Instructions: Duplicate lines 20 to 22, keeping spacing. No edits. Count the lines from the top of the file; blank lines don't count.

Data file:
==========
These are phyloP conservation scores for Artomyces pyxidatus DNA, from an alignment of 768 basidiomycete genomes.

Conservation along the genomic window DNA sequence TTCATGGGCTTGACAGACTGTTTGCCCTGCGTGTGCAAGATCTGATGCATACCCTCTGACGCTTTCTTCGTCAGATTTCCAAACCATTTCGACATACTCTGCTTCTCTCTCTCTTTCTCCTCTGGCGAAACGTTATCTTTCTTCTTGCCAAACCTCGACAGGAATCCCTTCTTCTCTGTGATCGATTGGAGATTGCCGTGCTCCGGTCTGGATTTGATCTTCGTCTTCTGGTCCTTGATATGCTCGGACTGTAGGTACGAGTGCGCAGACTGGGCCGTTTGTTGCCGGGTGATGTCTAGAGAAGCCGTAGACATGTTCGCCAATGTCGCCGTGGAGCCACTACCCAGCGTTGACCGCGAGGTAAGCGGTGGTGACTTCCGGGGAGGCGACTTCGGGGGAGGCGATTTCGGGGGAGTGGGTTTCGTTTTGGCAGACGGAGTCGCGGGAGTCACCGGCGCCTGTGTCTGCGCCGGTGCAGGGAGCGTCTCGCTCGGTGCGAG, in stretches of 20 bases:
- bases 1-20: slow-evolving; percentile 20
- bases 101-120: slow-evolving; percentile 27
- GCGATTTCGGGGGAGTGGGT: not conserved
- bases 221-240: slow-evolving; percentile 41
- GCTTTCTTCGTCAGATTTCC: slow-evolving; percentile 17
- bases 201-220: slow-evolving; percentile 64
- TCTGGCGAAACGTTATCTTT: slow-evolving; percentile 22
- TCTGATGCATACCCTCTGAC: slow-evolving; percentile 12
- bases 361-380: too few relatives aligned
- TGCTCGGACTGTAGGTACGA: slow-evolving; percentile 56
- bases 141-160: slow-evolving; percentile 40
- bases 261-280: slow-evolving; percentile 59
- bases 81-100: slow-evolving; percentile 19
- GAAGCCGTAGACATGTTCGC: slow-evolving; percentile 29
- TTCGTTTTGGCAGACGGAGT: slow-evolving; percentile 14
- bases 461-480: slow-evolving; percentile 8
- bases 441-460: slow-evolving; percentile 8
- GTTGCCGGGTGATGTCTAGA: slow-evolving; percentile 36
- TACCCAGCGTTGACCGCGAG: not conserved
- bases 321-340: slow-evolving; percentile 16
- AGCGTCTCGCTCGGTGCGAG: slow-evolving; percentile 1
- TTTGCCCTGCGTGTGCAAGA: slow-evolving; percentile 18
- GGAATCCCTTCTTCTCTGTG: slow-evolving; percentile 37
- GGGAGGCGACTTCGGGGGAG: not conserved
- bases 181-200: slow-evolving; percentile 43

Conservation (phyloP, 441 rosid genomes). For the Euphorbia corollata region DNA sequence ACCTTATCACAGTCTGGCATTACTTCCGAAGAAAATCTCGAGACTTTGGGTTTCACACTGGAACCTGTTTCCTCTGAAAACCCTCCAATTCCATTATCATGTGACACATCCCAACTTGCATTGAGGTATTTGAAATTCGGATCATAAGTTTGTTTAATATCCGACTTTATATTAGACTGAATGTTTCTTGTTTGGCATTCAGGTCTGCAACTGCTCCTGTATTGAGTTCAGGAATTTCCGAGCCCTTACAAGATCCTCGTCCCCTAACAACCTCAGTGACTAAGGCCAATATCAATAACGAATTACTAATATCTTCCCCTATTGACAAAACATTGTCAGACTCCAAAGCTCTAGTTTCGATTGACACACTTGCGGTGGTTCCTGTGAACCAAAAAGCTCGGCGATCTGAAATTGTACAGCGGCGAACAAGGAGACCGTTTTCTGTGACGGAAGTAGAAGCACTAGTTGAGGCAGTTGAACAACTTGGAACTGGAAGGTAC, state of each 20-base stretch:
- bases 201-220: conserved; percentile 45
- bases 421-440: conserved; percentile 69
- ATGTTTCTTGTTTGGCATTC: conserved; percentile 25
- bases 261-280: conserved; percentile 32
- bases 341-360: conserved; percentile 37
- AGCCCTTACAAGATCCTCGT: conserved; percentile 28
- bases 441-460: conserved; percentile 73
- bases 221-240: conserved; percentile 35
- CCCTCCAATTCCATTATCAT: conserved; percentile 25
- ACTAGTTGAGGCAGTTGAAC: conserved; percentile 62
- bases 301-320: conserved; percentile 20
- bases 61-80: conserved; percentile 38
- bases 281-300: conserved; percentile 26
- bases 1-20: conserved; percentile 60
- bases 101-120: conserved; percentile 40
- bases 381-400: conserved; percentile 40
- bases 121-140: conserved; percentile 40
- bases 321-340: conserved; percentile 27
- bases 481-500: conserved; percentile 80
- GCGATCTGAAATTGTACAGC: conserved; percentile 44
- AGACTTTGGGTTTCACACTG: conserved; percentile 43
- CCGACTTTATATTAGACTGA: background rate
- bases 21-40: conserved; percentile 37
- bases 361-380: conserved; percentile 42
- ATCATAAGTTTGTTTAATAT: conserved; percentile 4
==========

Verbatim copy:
- GTTGCCGGGTGATGTCTAGA: slow-evolving; percentile 36
- TACCCAGCGTTGACCGCGAG: not conserved
- bases 321-340: slow-evolving; percentile 16